This is the time to hold the most recent winner of the Nobel Prize, Barack Obama, accountable, for acting on Bonner’s words. Sakharov was a lonely prisoner of conscience exiled to a small cabin in Siberia when the Nobel Committee recognized him for protesting repression. Obama is the leader of the world’s most powerful democracy and is sitting in the White House. Sakharov helped bring freedom to the world. The jury is still out on Obama. It is up to him to lead the way to freeing Gilad. By doing so, he will protect the rights of all captives of terror organizations everywhere.



Back in Sakharov’s time, Western governments listened to several resolute individuals, notably Sakharov himself, Sen. Henry Jackson, and the world stood up to threats posed by Soviet tyranny, repression and mischief making. Sakharov called for the adoption of the Jackson Amendment. The Soviets, desperate for Western technology, accepted the accords. The emigration triggered by Helsinki Accords started the ball rolling toward the loosening up and eventual break-up of the Soviet system in the 1990s.

Today, we see the leaders of the same Western countries cringing to curry favor with a regime led by genocidal terrorists. These terrorists are far less potent than the former Soviet Union, but the West has lost the resolve it had back then.

The free world needs to condition aid to Gaza on granting freedom to Gilad.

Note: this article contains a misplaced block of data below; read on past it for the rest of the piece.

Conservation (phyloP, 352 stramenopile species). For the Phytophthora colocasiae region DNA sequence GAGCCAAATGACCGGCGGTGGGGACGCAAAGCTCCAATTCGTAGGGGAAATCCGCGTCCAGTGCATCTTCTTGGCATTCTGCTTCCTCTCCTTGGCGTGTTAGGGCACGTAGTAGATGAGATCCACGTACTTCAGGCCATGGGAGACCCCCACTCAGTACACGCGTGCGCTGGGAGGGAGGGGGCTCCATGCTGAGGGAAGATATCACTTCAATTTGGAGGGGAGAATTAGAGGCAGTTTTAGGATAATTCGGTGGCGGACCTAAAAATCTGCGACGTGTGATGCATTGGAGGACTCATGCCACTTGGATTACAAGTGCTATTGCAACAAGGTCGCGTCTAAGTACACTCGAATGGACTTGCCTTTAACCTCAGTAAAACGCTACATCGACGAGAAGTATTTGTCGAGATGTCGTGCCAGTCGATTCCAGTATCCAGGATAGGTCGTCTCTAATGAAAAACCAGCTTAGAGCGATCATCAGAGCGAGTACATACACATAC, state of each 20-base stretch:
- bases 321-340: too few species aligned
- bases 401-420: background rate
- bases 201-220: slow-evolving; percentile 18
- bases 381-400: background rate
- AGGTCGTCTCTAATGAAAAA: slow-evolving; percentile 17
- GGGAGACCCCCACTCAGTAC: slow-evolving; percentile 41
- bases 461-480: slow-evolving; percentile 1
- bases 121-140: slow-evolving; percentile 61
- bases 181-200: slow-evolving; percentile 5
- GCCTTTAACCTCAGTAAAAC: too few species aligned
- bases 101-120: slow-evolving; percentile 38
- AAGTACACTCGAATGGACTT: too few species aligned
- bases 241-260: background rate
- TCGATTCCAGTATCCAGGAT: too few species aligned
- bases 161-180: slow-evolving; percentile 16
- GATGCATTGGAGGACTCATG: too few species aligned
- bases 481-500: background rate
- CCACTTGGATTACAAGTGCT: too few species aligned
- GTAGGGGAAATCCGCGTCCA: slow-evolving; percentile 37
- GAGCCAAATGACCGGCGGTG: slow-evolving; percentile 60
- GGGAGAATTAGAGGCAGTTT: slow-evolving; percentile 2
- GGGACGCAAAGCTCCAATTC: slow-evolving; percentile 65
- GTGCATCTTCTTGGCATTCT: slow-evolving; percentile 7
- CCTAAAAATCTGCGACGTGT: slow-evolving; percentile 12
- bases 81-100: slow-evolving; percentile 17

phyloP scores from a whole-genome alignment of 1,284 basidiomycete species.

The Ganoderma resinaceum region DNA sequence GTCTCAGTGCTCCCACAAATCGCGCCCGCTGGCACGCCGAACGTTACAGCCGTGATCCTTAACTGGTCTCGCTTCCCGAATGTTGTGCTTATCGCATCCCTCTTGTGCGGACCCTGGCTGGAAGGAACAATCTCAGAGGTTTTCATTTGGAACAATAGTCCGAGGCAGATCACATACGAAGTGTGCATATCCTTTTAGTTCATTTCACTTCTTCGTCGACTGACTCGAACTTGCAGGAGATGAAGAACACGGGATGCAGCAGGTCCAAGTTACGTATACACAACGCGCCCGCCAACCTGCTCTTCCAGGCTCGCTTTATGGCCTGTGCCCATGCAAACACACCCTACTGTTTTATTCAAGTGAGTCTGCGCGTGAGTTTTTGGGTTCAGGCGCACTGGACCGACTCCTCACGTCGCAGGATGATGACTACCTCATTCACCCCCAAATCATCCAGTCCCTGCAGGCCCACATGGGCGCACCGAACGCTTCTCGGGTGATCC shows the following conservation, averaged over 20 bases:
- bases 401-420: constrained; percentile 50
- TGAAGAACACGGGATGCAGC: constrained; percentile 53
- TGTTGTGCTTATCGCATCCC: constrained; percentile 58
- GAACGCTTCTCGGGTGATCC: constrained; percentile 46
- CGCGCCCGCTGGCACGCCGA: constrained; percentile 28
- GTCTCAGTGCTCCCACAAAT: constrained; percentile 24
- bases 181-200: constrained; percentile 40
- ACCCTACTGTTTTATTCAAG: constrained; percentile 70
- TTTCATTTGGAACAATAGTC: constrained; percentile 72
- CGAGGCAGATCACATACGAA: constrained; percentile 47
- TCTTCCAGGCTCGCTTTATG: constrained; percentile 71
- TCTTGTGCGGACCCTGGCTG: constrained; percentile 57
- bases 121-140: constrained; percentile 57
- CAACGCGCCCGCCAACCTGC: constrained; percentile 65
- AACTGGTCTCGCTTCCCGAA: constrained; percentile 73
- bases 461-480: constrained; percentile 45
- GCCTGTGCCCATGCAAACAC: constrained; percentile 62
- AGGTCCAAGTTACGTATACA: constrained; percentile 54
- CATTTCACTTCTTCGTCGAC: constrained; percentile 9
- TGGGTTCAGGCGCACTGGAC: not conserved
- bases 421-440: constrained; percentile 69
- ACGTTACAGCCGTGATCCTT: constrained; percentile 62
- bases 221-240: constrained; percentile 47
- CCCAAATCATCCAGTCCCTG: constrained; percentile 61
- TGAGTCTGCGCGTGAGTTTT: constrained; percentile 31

The fact that it does not do so is a disgrace. The fact that those shaping Israeli public opinion choose to pressure the Israeli government, and not those with the power to hold Hamas accountable for this crime against humanity, is an ever bigger disgrace.

IN 2009, one of us submitted Bonner’s powerful statement to Judge Richard Goldstone during the proceedings of his investigation commission. He ignored these comments. His silence, was an accurate indicator of the free world’s spinelessness.

Now is the time to hold the world community accountable for its responsibility to protect Gilad Schalit and give him the rights enjoyed by persons imprisoned in Guantanamo, for carrying out an act of genocidal terror which resulted in the deaths of more than 2,000 civilians. Bonner’s words ring eternal.

We say: March on the embassies of the free world, not our Prime Minister’s Office to free Gilad.

Now is the time for our prime minister to remind the most recent recipient of the Nobel Prize, Barack Obama, of the words of the wife of one the greatest recipients, Andrei Sakharov.

Zelda Harris was one of the leaders in the fight for Soviet Jewry and the founder of Metuna, an organization for prevention road deaths. Prof. Elihu D. Richter is a physician and Head of the Genocide Prevention Program at Hebrew University-Hadassah School of Public Health and Community Medicine.